This most unusual ceramic sculpture is conceived with a monumentality that belies its size. In concept it relates to a small but distinct group of animal sculptures, most of which are decorated in lustre rather than the turquoise and cobalt that is found here. A large figure of a bull in the Seattle Museum has a vase on its back (Oliver Watson, Persian Lustre Ware, London, 1985, pl.98, p.119). A camel in the Khalili Collection similarly supports a vase on its back (Ernst J. Grube, Cobalt and Lustre, the Nasser D. Khalili Collection of Islamic Art, London, 1994, no.267, pp.236-7). Closely related to these three is a camel with a tall howdah-like contruction on its back that was published by Pope (Arthur Upham Pope, A Survey of Persian Art, Oxford, 1938, pl.647A). Another camel, not quite so close, is in the Metropolitan Museum of Art (Ernst J. Grube, "Islamic Sculpture", Oriental Art, new series, Vol XII no.3, Autumn 1966, pl.20, p.172). Each of these five items has been designed to cope with the structural problem of having a large item on the back which is supported on a narrow neck or spurs. The Khalili camel does this in the most basic way, using clearly visible struts to support the vase. The other four all use human figures as the struts, the present example being the most inventive in having the human figures linking arms.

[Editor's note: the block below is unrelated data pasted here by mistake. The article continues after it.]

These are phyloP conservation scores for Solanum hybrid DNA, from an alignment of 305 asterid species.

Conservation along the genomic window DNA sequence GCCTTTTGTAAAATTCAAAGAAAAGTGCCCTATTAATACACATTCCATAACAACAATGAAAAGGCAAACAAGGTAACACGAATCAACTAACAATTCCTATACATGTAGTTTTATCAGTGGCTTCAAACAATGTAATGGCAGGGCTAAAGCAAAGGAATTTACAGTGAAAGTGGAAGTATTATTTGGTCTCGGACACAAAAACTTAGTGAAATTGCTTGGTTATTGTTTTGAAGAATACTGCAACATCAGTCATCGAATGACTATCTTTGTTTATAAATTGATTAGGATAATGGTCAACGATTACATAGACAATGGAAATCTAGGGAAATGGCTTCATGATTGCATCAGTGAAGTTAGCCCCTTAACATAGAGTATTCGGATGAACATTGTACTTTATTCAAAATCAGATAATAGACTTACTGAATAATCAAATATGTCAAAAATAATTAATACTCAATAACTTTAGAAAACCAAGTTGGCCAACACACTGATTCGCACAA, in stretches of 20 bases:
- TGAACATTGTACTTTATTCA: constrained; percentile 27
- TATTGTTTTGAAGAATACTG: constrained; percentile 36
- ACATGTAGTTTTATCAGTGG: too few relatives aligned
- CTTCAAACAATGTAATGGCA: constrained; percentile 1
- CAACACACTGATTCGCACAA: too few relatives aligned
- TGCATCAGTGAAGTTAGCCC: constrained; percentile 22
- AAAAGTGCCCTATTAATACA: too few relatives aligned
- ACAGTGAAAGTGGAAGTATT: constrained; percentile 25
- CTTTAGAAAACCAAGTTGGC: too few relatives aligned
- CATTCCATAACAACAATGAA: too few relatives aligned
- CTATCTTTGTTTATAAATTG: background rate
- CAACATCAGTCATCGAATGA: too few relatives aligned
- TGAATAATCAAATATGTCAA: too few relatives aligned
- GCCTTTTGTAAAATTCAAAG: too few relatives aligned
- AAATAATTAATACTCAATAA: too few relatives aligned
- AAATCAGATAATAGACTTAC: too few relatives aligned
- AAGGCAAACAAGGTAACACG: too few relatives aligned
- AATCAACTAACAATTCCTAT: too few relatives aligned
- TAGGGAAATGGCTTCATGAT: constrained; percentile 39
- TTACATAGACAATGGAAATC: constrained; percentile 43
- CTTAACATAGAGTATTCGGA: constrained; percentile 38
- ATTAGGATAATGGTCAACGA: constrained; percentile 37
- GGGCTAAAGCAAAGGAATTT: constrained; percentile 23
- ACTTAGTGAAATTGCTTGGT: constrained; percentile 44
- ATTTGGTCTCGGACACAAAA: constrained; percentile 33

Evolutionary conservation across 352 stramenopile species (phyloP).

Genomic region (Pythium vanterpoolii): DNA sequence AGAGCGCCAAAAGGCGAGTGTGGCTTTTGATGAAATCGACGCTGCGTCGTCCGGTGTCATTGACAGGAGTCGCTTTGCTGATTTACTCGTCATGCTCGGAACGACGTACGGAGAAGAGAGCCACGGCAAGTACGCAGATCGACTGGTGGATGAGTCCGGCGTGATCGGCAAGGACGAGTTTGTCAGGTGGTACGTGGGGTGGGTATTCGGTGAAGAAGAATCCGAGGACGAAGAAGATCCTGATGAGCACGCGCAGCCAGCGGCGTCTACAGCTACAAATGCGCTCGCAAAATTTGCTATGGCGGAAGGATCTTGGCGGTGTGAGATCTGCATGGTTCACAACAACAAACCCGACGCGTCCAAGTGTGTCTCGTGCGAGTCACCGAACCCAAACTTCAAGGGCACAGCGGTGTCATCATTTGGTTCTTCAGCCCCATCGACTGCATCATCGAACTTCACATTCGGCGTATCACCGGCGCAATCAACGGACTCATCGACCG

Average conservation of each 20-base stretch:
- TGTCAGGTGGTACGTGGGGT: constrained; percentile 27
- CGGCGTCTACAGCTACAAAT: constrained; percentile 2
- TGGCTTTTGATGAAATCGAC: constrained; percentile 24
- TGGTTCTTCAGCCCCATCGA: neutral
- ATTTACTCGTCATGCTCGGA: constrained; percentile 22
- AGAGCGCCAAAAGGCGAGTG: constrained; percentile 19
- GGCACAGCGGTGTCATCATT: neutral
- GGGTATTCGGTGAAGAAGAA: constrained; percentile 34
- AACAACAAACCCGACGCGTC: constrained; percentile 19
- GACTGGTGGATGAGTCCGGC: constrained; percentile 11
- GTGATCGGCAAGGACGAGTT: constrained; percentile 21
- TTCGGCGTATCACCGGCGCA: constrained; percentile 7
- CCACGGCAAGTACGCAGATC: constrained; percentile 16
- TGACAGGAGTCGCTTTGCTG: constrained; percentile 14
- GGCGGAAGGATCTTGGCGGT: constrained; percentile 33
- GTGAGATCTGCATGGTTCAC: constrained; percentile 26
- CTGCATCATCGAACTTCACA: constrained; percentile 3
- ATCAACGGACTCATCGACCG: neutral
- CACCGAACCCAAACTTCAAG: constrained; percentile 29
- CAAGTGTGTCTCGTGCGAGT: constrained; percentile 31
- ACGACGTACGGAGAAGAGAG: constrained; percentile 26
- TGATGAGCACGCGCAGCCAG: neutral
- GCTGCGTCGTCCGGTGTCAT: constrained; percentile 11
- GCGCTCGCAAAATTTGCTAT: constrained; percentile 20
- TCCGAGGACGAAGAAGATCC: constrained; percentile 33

Despite these similarities there are many differences between this and the others. Apart from the decoration, our sphynx has a stiffer monumentality in appearance. The legs are not only considerably longer, but they are also much thicker. The use of cobalt to highlight details of design on a turquoise ground is also not typical of Kashan pottery. And while the only other standing sculptural sphynx is that from Raqqa in the David Collection, the two are certainly not part of the same production (Kjeld von Folsach, Islamic Art, the David Collection, Copenhagen, 1990, no.129, p.104 among many other publications). There is a monochrome cobalt-blue glazed camel in the Islamic Museum, Cairo, which has some closer similarities with our sphynx, notably the vertical bands of roundels running along the neck of each (Grube, "Islamic Sculpture" op.cit., pl.21, p.172). It is probable that both these come from the same centre of manufacture.